テつ* テつ* テつ* "I feel that visitability is an insurance policy," says Barbara Toomer of the Disabled Rights Action Committee. Build your house visitable from the start, she says, and you'll be able to stay in it even as you age or if you are injured (or if you want to push a baby stroller into the house).

    テつ* テつ* テつ* Concrete Change estimates that to build a visitable house from scratch costs an additional $200-$300. But that's a figure that comes from Georgia, where they don't have basements, says Spence Greer, executive officer of the Homebuilders Association of Greater Salt Lake. He estimates that in Utah - where the first floor is often several steps above ground to accommodate basement windows - the cost of building ramps or grading the land would range from $500 to $1,000. The cost to retrofit existing houses is often more.

    テつ* テつ* テつ* Currently only a few communities and states have visitability ordinances. Atlanta was the first, in 1992, but that ordinance applies only to publicly funded housing. Pima County, Ariz., in 2001 adopted the first ordinance to require visitability features in all new homes. It covers the unincorporated areas of Pima County but not Tucson.

    テつ* テつ* テつ* In Georgia, builders can receive an "easy-living home" certificate if they provide zero-step entry, easy passage through wider doors, and a bedroom and bathroom on the main floor. The Homebuilders Association is looking into a similar certificate, says Greer. "We need to educate the builders so they can recognize that this is an advantage in the sale and resale of these homes."

    テつ* テつ* テつ* The inability of disabled or elderly persons to visit the homes of friends and family can lead to isolation, "a serious risk factor for poor health," notes "The Assist Guidebook to the Accessible Home," recently published by Assist Inc., a Salt Lake nonprofit community design center.

    テつ* テつ* テつ* The days when people in wheelchairs are willing to be hauled up and down stairs are over, says Mair. "It's not only an imposition on others and on your own body, it's degrading," agrees Toomer. And there is another consideration. "What if they drop me?" says Toomer, whose large circle of family, neighbors and friends includes only two or three that are visitable. "I'm pretty well stranded as far as visiting is concerned."
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  2. #2
    Senior Member pixyvixen's Avatar
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    I feel the pain!

    My very dear friend has never been to my apartment because it's on the second floor. How I wish I lived somewhere that was visitable!

  3. #3
    Well, I do have to admit that I too sort of feel "more" disabled as a result of having to use a power wheelchair; however, I have to admit that as a C4/5 it has given me some sort of independence, I mean once my attadent has got me up and dressed in the morning, once I am in the chair, there is a certain amount of freedom I get as a result of having the freedom to go where I want when I want. I am well aware of the draw back, namely, heavey and bulky, but I think that even "I" can sacrafice my vanity for a bit of independence!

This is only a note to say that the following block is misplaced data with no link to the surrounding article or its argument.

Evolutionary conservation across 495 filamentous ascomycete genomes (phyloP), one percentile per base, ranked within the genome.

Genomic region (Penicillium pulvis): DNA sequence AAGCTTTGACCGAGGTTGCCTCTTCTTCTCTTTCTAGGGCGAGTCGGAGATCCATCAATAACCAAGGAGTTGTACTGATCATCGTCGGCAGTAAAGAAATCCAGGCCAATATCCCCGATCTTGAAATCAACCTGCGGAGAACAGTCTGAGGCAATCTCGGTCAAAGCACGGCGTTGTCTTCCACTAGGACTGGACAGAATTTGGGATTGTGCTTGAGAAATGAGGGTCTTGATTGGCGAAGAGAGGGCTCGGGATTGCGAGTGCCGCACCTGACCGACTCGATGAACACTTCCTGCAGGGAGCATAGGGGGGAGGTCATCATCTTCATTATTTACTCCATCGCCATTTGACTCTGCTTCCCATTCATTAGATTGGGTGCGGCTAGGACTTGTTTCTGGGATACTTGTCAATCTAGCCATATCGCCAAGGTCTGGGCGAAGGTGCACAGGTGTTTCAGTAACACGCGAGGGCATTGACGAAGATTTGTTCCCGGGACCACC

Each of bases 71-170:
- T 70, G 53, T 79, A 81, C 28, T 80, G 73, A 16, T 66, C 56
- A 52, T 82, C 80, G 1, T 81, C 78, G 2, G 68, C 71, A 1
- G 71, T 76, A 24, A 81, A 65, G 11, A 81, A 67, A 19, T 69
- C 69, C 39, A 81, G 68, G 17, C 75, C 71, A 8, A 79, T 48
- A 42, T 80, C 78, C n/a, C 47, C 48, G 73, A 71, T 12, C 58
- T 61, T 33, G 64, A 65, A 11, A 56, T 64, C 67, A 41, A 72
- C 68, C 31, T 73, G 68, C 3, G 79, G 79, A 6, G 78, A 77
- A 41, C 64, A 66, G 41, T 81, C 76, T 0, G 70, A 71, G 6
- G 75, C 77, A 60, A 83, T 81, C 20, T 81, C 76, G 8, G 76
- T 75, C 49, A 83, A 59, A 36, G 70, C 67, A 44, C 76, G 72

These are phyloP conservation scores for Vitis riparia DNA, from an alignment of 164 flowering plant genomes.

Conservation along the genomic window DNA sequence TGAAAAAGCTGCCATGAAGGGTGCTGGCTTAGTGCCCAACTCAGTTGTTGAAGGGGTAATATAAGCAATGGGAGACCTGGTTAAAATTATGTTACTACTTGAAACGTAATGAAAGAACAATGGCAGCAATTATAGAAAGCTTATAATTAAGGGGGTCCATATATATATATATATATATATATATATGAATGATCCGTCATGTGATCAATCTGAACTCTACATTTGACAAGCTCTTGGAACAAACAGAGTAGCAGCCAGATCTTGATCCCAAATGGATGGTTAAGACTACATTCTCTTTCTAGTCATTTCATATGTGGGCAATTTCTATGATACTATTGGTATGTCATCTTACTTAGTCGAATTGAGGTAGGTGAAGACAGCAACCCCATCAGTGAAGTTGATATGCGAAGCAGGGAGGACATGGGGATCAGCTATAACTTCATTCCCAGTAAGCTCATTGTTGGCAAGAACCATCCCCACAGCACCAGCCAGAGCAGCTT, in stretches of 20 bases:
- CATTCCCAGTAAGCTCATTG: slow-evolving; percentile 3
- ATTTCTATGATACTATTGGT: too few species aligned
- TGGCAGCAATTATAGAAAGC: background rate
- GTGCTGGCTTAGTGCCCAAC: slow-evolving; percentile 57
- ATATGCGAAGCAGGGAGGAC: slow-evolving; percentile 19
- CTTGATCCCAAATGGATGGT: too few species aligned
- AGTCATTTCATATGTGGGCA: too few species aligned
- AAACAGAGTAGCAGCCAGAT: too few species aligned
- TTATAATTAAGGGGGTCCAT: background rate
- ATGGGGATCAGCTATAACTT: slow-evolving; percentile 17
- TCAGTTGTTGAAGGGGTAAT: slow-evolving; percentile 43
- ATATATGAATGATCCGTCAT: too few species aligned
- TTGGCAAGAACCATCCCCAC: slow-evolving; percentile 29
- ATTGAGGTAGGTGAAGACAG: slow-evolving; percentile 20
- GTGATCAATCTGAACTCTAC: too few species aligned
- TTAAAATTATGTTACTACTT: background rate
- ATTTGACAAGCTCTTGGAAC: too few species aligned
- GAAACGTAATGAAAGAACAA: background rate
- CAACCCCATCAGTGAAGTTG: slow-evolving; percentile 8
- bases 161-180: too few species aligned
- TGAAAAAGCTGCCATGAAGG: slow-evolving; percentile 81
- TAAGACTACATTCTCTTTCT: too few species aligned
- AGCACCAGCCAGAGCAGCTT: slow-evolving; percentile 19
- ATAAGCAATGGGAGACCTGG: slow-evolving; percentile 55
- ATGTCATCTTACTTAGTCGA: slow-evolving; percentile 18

4. #4

    Big Mouth

    Originally posted by pixyvixen:

    My very dear friend has never been to my apartment because it's on the second floor. How I wish I lived somewhere that was visitable!
    If you love him like you claim to , always stressing your love about him...... Move down stairs.....

  5. #5
    Senior Member pixyvixen's Avatar
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    okay Mad-Producer...

    I don't know why you have such a chip on your shoulder and why you're taking it out on me, but I don't appreciate your coming into every thread I post in and posting sarcastic remarks.

    I don't think I should have to justify my living on the second floor. And it's a bit irrational for me to change my living situation simply because I have a crush. That doesn't mean I can't be sad that he can't come over. I mean, we ARE talking about the problem of visitability here.

  6. #6
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    Originally posted by pixyvixen:

    I don't know why you have such a chip on your shoulder and why you're taking it out on me, but I don't appreciate your coming into every thread I post in and posting sarcastic remarks.

    I don't think I should have to justify my living on the second floor. And it's a bit irrational for me to change my living situation simply because I have a crush. That doesn't mean I can't be sad that he can't come over. I mean, we ARE talking about the problem of visitability here.
    After my a/b wife and I first met, within a week she poured a concrete sidewalk and built a ramp into her house. Must of been love at first site. That was 12 years ago. So, as far as visitability for your friend, you'll know when to resolve the accessibility issue (one way or another). I assume he does have his own accessible place where you can visit, and accessibility to your apartment should not be the real issue now. AND, if he wants to bad enough, he can drag his butt up the stairs. Been there, done that, so I know it's doable